The defending Super Bowl champions, the Green Bay Packers, owner of a 13-3 regular season, made a triumphant return to Super Bowl XXXII as NFC champions. Becoming back-to-back Super Bowl champs seemed like a very real possibility … at least in the pre-season as the squad went undefeated. After winning the first game of the regular season, they would drop game 2 to the Philadelphia Eagles, but only lose two more the rest of the season behind head coach Mike Holmgren, quarterback Brett Favre, and future Hall of Famer Reggie White to become 11.5-point favorites headed into the big game. The AFC champion Denver Broncos, owners of a 12-4 regular season record and led by head coach Mike Shanahan and field general John Elway (plus future Hall of Famers Shannon Sharpe and Gary Zimmerman), had something else in mind … despite getting their ticket punched courtesy of a wild card berth.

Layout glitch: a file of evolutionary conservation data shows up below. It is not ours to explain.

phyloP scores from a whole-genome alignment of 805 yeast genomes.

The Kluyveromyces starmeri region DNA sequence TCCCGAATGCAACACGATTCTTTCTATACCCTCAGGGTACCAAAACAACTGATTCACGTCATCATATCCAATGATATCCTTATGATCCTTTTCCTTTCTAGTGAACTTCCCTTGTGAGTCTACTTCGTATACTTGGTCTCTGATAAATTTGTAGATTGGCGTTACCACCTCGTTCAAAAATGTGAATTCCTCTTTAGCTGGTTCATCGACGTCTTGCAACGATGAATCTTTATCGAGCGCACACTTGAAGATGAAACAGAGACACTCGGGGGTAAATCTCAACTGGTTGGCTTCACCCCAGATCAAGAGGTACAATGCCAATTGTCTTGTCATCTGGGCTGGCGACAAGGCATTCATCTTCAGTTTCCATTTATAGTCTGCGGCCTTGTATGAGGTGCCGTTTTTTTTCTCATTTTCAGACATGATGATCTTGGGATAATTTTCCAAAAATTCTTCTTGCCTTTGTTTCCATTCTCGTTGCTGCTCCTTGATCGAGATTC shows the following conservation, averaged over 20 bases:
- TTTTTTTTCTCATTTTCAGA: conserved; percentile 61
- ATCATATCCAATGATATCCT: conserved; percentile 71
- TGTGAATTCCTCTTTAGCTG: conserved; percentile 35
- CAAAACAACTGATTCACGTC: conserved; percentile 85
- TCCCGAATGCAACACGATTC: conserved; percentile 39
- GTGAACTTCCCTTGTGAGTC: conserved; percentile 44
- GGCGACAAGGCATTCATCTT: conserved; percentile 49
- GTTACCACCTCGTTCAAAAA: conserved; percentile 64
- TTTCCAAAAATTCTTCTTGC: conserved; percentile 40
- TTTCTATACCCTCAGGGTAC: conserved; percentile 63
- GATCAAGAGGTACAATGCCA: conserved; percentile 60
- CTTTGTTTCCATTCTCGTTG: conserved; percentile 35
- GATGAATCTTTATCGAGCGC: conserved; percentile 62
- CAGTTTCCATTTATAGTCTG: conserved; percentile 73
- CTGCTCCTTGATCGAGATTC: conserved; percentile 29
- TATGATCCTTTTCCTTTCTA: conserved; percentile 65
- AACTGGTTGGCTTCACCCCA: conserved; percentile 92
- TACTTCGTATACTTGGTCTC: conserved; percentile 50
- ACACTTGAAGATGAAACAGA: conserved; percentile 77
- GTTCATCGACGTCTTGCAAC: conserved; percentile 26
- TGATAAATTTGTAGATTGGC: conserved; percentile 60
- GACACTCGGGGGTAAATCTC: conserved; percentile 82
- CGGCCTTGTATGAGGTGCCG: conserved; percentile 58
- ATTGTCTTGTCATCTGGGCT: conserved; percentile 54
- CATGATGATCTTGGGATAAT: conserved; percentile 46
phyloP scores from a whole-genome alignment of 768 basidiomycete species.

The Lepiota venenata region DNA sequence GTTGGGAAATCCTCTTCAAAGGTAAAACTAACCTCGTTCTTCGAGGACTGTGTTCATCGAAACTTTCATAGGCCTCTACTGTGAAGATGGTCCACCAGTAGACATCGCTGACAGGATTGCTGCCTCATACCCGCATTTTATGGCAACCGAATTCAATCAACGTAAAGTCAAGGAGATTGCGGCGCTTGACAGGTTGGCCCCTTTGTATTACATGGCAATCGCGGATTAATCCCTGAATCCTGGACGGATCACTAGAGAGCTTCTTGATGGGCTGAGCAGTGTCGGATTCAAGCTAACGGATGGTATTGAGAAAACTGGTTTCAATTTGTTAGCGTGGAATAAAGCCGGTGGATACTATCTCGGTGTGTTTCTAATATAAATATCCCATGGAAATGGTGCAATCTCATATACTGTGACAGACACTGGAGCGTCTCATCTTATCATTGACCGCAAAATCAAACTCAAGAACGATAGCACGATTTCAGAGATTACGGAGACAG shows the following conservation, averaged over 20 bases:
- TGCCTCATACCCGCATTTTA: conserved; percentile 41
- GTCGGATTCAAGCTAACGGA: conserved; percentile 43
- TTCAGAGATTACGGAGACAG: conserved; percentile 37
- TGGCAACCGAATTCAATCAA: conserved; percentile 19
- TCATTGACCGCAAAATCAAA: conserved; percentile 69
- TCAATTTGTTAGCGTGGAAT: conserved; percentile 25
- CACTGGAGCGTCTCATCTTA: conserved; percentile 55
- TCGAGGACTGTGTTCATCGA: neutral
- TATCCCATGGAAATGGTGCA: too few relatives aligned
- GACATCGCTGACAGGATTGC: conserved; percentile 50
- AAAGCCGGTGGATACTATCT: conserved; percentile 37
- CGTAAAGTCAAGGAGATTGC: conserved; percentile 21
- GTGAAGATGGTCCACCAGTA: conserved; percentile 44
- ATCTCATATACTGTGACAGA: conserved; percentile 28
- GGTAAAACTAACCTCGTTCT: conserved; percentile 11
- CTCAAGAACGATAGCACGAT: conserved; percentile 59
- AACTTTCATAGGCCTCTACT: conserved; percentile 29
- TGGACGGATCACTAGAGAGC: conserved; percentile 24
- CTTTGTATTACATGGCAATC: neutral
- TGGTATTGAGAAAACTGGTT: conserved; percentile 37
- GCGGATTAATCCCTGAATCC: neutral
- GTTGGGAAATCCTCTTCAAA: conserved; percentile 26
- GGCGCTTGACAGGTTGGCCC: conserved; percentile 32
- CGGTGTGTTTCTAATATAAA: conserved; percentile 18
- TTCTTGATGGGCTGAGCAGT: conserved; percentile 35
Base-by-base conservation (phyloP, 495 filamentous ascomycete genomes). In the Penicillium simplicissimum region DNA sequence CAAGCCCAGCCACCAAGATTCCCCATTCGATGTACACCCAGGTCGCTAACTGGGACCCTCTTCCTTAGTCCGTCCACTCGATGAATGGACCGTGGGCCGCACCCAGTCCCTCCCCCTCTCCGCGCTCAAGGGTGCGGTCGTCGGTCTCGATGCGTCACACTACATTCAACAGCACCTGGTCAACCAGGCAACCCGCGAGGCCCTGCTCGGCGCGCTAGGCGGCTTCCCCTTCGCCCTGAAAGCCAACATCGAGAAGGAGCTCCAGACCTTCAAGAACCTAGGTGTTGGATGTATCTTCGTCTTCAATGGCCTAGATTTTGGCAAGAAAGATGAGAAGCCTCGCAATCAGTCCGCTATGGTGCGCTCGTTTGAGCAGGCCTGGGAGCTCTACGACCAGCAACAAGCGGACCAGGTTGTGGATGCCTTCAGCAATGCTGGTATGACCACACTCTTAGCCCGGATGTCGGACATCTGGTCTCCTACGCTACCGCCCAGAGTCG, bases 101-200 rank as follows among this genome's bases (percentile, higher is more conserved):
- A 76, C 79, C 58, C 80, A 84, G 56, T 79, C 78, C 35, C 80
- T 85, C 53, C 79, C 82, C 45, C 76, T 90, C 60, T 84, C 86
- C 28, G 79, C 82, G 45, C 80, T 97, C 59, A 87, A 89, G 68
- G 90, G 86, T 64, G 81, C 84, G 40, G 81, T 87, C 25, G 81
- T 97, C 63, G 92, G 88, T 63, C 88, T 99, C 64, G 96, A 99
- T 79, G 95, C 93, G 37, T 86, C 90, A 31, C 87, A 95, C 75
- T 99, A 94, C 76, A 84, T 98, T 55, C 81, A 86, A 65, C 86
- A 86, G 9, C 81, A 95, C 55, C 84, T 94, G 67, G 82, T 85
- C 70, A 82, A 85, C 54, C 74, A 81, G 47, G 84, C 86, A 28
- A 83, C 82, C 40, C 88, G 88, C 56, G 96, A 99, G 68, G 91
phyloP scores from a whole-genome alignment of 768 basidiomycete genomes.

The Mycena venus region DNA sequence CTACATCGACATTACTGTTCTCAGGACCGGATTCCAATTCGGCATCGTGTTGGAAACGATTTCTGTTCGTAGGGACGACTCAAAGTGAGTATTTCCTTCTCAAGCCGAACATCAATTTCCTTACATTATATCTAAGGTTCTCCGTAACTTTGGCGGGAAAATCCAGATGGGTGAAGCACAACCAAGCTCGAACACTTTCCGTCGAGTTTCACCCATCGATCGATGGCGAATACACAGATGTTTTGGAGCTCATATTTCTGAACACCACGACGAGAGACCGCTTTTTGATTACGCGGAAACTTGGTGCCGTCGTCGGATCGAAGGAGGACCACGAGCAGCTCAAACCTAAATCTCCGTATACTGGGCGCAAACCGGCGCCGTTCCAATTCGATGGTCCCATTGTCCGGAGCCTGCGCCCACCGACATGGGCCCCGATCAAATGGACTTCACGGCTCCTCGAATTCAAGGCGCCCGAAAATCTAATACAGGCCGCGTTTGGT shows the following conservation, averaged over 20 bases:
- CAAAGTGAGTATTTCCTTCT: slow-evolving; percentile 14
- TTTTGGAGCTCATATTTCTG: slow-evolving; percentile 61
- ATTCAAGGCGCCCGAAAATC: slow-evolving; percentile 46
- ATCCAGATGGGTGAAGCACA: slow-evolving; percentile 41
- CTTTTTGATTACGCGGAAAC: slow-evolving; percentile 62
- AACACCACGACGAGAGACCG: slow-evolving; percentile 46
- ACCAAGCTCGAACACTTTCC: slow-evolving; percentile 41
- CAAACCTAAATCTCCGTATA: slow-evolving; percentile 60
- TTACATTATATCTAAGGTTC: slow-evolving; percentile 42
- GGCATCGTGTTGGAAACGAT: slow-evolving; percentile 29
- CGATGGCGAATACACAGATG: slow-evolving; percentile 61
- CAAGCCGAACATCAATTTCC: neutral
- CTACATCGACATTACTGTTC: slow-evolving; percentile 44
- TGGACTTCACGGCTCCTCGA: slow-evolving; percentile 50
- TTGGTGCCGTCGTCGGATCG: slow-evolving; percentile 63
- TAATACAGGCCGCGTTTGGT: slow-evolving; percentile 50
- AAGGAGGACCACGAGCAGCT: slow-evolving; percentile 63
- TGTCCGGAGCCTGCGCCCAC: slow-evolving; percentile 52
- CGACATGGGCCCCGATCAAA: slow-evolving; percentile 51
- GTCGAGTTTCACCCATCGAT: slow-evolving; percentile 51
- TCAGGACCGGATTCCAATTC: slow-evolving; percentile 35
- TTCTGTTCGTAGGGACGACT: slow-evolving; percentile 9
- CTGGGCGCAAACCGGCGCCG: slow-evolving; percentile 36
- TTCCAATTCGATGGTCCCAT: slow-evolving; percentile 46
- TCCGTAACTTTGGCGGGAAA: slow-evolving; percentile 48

Super Bowl XXXII was held on January 25, 1998, at Qualcomm Stadium in San Diego, California, and proved to be a much closer contest than many experts had predicted, with the combatants keeping pace and finding themselves tied 7-7 after the 1st quarter. (When the Pack took their 7-0 lead, they became just the third squad in Super Bowl history to take the opening kickoff down the field and score a touchdown on that drive). The Broncos accomplished a similar feat, however, thus making Super Bowl XXXII the only one in which both teams scored touchdowns on their opening drives. The Broncos converted two turnovers to take a 17-7 lead in the 2nd quarter before the Packers cut the score to a slim 17-14 at the half. Denver emerged from the 3rd quarter with another touchdown to make the score 24-17. In the 4th quarter, both teams added another 7 points to the tally before Denver gained possession of the ball and ran out the clock, giving them a 31-24 victory and handing Green Bay a shocking defeat. The win snapped a 13-game losing streak for AFC teams in the Super Bowl. The Broncos also became just the second wild card team (joining the Oakland Raiders) to win a Super Bowl. The Packers also made a bit of history as the first team since Super Bowl IV to be favored to win by double digits … to ultimately leave the field in defeat. Running back Terrell Davis was honored as the game's MVP, thanks not only to a go-ahead touchdown with less than 2 minutes remaining, but also his 157 yards and a Super Bowl record three rushing touchdowns.